The central theme of this year’s World Economic Forum, which ended Saturday, was the “fourth industrial revolution” — the idea that technological advances will allow ever greater levels of automation, transforming the global economy in profound ways.
In a report on the implications of these advances, UBS said they were likely to increase inequality across the globe, and the authors expressed skepticism about whether policymakers could stop the trend.
At a lunch meeting titled “The end of political consensus,” there was broad agreement that rising inequality, and the sense that elites are only looking out for themselves, is fueling resentment of established politicians and giving rise to populism in the form of politicians like Donald Trump and France's Marine Le Pen.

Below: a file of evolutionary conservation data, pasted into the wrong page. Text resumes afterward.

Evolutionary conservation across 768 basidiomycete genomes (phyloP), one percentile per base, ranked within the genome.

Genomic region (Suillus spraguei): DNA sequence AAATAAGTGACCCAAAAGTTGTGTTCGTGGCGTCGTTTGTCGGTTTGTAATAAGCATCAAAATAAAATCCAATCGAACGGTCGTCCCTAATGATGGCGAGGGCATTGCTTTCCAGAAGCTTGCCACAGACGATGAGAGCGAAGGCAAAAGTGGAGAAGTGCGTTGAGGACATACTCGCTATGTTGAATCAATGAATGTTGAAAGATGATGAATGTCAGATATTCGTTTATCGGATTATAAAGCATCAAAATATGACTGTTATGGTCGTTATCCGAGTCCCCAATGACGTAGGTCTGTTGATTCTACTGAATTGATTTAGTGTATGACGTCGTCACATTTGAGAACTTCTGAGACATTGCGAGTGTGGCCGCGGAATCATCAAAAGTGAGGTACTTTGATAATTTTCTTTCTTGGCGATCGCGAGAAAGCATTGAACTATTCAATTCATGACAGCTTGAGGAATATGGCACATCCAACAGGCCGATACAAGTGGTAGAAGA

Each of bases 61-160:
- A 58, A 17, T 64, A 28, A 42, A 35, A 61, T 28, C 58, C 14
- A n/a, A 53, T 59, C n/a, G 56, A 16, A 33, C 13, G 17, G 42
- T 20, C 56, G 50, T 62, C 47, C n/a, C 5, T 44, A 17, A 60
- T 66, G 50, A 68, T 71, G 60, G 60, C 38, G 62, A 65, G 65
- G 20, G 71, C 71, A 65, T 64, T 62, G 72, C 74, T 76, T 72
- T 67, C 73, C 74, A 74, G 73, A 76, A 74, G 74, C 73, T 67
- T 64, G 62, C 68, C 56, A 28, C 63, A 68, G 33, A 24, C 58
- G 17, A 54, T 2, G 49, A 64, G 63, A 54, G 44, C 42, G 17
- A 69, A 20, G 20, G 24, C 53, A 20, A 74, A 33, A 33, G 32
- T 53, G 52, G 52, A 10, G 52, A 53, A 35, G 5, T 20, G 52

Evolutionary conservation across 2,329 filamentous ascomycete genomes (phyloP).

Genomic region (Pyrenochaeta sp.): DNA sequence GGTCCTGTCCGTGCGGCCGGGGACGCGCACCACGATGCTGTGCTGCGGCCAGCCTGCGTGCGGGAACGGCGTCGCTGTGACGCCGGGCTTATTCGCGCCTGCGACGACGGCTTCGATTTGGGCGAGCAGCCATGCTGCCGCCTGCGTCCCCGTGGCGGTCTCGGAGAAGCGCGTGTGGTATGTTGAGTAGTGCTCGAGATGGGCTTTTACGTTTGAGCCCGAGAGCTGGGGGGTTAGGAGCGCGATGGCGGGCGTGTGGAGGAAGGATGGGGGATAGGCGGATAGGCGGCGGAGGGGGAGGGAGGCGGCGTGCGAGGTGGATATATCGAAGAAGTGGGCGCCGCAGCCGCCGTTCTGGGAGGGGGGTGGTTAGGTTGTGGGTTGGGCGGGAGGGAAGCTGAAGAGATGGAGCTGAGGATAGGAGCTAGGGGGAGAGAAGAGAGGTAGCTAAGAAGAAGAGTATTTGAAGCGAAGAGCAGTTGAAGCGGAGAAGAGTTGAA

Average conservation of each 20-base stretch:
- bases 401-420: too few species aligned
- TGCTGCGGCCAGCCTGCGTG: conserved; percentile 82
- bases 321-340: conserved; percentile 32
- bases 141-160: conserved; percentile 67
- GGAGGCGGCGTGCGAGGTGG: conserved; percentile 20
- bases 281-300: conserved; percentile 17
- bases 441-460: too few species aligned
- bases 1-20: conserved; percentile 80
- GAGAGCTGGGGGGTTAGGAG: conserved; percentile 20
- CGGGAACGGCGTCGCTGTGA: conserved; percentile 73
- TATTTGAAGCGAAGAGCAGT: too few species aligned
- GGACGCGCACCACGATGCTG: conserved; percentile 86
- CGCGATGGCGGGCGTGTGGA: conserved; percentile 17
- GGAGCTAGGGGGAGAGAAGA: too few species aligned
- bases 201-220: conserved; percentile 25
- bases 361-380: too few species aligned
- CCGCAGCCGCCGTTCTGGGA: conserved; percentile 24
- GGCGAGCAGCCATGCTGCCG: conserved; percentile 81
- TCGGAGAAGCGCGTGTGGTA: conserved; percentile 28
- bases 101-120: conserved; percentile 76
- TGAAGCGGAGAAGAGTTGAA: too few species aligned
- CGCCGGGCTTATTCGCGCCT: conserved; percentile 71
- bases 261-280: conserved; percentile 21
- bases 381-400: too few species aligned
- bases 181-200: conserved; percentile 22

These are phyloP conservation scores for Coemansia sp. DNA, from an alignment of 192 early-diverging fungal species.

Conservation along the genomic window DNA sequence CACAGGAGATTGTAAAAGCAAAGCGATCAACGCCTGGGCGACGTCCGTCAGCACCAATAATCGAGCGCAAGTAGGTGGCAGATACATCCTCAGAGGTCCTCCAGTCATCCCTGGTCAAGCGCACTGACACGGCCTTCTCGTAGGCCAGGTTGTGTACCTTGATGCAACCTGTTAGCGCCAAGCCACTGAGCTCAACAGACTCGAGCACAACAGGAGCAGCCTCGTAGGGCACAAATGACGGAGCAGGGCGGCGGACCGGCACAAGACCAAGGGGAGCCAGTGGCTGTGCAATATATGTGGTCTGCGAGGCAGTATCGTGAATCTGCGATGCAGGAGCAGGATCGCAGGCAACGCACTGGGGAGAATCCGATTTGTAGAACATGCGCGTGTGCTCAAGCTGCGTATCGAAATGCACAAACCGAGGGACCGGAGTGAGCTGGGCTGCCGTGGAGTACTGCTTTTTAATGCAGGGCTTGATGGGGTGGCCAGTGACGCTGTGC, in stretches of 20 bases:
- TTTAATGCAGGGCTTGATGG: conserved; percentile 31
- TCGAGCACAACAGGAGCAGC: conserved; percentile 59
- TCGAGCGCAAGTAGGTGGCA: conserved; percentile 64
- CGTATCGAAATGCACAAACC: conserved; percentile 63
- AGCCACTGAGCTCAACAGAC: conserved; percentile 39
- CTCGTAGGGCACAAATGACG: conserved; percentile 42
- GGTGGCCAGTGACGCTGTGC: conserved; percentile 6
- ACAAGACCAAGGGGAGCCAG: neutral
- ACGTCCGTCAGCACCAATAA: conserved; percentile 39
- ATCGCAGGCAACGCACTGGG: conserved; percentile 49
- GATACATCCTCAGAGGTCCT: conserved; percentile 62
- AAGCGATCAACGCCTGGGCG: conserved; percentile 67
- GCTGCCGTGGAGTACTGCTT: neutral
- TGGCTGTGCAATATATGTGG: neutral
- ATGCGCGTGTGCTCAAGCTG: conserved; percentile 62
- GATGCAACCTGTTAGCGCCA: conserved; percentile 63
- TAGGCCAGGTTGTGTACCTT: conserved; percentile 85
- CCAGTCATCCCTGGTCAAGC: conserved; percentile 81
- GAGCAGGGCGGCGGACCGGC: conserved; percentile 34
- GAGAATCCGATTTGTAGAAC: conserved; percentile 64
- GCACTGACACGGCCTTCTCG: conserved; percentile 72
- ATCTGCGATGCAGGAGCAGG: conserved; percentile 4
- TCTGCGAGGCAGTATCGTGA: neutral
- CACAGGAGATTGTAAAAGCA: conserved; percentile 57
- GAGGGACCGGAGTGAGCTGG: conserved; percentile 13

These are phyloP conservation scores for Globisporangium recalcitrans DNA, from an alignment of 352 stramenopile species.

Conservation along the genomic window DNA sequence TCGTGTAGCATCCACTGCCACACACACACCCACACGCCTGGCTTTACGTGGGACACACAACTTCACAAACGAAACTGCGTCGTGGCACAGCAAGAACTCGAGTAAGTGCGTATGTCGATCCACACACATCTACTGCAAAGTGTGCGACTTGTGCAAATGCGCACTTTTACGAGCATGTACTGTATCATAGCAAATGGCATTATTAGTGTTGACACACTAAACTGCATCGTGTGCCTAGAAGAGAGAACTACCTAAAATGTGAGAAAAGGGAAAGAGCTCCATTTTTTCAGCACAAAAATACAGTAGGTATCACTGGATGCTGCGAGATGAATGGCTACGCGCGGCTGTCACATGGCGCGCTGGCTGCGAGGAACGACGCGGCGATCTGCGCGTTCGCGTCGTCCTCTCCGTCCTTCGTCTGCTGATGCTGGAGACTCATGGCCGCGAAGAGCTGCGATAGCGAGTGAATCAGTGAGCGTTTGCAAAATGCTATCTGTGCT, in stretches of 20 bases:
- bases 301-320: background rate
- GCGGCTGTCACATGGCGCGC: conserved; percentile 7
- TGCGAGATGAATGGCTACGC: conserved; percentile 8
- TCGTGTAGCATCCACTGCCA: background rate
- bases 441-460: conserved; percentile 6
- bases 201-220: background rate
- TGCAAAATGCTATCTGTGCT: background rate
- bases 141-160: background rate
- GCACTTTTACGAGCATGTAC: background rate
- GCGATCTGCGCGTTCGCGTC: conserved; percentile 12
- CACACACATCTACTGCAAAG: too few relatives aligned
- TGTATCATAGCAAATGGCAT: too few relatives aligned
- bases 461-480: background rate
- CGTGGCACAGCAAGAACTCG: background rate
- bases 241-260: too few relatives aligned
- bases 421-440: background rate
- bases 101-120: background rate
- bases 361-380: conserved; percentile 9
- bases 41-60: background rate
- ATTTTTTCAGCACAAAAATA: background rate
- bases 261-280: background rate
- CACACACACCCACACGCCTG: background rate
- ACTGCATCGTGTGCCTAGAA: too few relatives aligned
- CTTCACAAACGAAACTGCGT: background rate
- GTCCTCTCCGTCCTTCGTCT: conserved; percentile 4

The attendees, including Harvard historian Niall Ferguson and former European Commission President Jose Manuel Barroso, had few answers about how to combat this trend beyond more responsible leadership, Reuters reports.
"We are witnessing the decay of power," Moises Naim of the Carnegie Endowment for International Peace told the audience. "The view is that anything is better than the people in power."